A group of five Republican and Democratic senators on the homeland security committee introduced a bill today that would require an independent health study of the X-ray body scanners used in airports nationwide.
In the next few weeks, among the most talked-about legislation will be the Stop Online Piracy Act. SOPA Opera's tally of congressional supporters and opponents is based on factors including whether they've sponsored the legislation.
Because of a regulatory Catch-22, airport X-ray scanners have escaped the oversight required for X-ray machines used in doctors’ offices and hospitals, and public health advocates say the cancer risk is real.
Widespread demonstrations in support of Occupy Wall Street have put the financial crisis back into the national spotlight lately. Here’s a quick refresher on what’s happened to some of the main players.
The revamped program offers the banks a major incentive: If they grant a homeowner a new loan, they will no longer be on the hook to buy back the previous loan, even if it was not properly underwritten, removing a large potential risk to the banks.
Whatever one thinks of the debt deal—and most of its billions in cuts won't come for a few years—there's a near-consensus in Washington against spending increases. Here's a brief overview of some key stats on where the economy stands.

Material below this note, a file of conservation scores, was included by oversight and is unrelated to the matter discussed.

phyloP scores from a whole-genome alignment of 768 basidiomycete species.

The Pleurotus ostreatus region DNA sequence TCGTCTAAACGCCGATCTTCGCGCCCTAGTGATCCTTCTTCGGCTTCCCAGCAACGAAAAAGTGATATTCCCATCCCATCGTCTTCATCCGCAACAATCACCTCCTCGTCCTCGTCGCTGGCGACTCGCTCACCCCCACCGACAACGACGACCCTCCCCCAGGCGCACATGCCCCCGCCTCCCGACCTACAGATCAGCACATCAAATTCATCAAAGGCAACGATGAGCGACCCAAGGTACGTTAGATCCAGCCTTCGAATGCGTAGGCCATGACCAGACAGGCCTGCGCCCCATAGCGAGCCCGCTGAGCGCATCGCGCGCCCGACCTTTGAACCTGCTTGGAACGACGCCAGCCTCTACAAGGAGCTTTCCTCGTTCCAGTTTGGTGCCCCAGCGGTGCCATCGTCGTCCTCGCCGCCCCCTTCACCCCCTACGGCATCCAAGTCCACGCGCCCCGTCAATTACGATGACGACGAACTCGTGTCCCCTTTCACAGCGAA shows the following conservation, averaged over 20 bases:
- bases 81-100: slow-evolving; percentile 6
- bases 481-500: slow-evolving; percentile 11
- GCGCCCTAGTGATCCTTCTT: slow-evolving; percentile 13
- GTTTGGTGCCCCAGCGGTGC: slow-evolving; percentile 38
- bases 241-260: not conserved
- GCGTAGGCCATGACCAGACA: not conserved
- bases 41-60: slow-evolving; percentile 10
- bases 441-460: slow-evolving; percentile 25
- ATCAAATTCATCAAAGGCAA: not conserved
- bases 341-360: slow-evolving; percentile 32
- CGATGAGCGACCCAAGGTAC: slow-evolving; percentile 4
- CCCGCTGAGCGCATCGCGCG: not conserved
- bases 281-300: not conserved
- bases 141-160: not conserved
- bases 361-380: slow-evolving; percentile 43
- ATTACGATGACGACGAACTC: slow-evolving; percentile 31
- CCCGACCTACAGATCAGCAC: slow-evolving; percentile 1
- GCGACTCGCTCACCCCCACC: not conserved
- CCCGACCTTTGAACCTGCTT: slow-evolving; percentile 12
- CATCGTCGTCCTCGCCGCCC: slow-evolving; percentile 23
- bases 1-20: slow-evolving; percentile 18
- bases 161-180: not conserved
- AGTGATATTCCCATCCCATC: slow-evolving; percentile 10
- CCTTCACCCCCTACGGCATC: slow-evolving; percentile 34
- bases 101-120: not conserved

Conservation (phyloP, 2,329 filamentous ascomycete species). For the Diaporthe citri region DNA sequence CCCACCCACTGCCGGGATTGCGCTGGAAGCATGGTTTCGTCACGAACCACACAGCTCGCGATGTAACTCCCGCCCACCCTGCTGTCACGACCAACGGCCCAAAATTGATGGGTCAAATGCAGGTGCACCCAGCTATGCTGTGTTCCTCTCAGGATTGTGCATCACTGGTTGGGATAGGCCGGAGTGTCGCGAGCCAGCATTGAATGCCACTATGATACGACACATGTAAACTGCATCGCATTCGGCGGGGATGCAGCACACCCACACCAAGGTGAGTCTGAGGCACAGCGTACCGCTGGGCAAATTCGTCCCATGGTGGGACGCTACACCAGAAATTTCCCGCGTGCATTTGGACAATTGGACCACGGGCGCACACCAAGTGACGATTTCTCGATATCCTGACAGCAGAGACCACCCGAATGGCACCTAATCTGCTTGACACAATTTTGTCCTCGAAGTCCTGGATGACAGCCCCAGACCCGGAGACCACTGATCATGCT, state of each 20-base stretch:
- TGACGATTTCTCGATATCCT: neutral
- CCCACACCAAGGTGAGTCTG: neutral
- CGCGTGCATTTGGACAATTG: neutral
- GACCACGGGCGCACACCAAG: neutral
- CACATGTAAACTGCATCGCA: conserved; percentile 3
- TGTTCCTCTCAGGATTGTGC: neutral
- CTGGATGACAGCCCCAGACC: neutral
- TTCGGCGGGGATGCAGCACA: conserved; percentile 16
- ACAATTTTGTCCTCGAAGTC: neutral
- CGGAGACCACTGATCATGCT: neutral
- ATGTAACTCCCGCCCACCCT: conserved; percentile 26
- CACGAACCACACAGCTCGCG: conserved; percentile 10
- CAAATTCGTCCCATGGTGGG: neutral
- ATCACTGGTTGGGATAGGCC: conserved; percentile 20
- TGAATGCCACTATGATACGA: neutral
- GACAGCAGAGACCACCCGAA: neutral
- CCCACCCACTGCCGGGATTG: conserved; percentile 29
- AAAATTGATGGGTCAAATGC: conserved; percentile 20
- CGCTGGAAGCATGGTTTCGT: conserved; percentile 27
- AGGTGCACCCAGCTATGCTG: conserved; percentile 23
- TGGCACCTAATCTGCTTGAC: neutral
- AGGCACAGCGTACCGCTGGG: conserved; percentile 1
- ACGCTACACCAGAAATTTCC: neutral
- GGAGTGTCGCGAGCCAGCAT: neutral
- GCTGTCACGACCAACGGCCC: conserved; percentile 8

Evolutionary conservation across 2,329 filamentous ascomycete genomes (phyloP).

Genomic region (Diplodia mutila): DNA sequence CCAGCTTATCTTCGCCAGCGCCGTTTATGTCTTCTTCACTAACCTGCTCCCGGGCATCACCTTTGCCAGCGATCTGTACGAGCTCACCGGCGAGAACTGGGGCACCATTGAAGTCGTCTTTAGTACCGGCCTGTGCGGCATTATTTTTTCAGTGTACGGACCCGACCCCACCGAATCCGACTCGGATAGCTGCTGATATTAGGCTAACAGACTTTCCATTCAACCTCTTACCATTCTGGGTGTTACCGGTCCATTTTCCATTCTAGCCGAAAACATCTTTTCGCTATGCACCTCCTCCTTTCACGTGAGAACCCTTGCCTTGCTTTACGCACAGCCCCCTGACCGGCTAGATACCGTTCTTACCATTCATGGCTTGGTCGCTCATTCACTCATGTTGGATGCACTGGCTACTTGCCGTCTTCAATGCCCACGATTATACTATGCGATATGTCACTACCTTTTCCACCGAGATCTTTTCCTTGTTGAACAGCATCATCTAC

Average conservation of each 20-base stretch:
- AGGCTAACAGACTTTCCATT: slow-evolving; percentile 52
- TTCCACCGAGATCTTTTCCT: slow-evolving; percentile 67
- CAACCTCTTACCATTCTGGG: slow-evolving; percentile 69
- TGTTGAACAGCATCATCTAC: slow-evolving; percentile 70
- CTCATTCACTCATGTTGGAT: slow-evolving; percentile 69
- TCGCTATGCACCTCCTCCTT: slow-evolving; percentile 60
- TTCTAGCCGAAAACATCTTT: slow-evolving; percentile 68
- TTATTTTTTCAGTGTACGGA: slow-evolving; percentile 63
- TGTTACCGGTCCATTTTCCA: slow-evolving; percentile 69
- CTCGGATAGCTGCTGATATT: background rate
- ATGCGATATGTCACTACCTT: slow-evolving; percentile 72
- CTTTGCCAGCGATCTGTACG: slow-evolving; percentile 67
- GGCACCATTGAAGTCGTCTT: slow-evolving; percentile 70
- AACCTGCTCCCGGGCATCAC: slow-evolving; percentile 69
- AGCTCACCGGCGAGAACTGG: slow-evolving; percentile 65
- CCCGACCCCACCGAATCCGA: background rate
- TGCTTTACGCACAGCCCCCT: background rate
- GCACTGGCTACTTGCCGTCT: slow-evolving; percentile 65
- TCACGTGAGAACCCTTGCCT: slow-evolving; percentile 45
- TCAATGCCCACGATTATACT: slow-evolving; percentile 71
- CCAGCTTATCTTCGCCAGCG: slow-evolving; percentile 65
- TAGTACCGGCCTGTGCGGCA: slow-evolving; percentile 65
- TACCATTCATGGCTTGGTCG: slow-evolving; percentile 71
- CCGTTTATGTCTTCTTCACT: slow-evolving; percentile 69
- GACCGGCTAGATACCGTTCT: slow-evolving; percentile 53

There are yet more delays in implementing financial reform. The Commodity Futures Trading Commission has said it needs extra time to write a set of derivatives rules required by Dodd-Frank, and others that were scheduled to go into effect next year.
While the cash infusion may have saved jobs and averted the collapse of the American auto industry, the restructuring process left thousands of accident claimants with little to no legal recourse.
While regulators have banned the practice, some banks and others who handle mortgages have still been forcing homeowners into a corner: You want a chance at saving your home? Then you'll have to waive your rights.
State bank regulators—unable to get cooperation from the banks—warned federal regulators of problems with the banks’ foreclosure operations, and they were told to let the feds handle it.